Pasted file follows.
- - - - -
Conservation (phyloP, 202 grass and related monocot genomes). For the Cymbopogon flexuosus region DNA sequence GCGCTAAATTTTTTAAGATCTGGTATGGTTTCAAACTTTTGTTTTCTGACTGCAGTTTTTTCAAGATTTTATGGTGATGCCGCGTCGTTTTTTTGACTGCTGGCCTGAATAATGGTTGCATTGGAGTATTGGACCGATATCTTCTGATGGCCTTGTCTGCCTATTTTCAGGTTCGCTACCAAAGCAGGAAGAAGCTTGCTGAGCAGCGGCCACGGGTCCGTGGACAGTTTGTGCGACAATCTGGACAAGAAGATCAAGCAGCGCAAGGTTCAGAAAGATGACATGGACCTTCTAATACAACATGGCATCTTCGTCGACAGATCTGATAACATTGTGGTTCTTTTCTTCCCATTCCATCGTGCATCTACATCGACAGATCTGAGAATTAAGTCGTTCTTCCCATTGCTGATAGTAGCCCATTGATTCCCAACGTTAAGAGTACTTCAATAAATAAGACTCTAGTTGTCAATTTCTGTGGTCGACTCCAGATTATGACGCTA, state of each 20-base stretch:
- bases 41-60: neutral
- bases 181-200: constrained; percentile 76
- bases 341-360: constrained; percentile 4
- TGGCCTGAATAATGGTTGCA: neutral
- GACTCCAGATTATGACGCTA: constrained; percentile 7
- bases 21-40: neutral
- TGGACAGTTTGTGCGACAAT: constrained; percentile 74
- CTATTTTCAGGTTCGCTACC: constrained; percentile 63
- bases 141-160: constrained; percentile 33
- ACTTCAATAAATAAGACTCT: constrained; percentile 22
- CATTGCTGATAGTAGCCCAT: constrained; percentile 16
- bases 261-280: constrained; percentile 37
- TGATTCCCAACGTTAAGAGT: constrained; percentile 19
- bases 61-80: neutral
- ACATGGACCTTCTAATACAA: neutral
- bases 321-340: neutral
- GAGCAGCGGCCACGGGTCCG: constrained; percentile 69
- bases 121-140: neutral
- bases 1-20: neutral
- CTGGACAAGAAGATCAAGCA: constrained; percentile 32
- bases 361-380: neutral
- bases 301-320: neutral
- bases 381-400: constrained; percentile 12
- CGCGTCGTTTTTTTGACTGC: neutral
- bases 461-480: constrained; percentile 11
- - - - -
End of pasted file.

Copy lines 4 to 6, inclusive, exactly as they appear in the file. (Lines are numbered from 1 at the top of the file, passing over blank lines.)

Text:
- bases 341-360: constrained; percentile 4
- TGGCCTGAATAATGGTTGCA: neutral
- GACTCCAGATTATGACGCTA: constrained; percentile 7